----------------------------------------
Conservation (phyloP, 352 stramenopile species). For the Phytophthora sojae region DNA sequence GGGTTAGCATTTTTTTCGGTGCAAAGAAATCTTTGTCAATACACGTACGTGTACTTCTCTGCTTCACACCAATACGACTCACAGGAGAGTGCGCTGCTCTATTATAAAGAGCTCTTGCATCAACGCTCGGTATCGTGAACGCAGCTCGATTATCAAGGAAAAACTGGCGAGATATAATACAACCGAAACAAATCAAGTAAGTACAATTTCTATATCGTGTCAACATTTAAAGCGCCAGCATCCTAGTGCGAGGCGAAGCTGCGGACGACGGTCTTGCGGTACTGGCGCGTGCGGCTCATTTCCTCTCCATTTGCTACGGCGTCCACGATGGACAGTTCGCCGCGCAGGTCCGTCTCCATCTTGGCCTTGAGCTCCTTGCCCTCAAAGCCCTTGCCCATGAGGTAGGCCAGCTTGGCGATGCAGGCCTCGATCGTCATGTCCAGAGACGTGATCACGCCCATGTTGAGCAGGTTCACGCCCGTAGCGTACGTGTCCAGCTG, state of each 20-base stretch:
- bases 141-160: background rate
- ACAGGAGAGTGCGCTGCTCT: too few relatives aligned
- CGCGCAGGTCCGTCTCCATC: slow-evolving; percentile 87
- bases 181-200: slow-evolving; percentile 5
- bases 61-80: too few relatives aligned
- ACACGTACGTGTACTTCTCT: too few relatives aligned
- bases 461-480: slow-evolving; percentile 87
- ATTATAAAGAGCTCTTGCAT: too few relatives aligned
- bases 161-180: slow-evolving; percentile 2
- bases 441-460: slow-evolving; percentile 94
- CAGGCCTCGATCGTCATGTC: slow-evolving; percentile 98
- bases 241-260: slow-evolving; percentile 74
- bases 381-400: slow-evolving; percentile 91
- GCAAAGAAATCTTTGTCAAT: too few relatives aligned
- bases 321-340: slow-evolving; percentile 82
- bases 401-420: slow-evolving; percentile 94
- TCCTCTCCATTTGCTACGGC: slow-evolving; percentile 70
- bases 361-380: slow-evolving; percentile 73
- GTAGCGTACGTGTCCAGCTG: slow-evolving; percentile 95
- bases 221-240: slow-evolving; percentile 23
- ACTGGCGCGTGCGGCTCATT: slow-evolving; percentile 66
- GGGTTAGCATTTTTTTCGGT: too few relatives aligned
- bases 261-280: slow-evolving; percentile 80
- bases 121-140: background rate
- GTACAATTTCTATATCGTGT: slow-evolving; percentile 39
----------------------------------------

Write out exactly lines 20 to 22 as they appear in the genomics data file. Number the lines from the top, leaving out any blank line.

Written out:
- GTAGCGTACGTGTCCAGCTG: slow-evolving; percentile 95
- bases 221-240: slow-evolving; percentile 23
- ACTGGCGCGTGCGGCTCATT: slow-evolving; percentile 66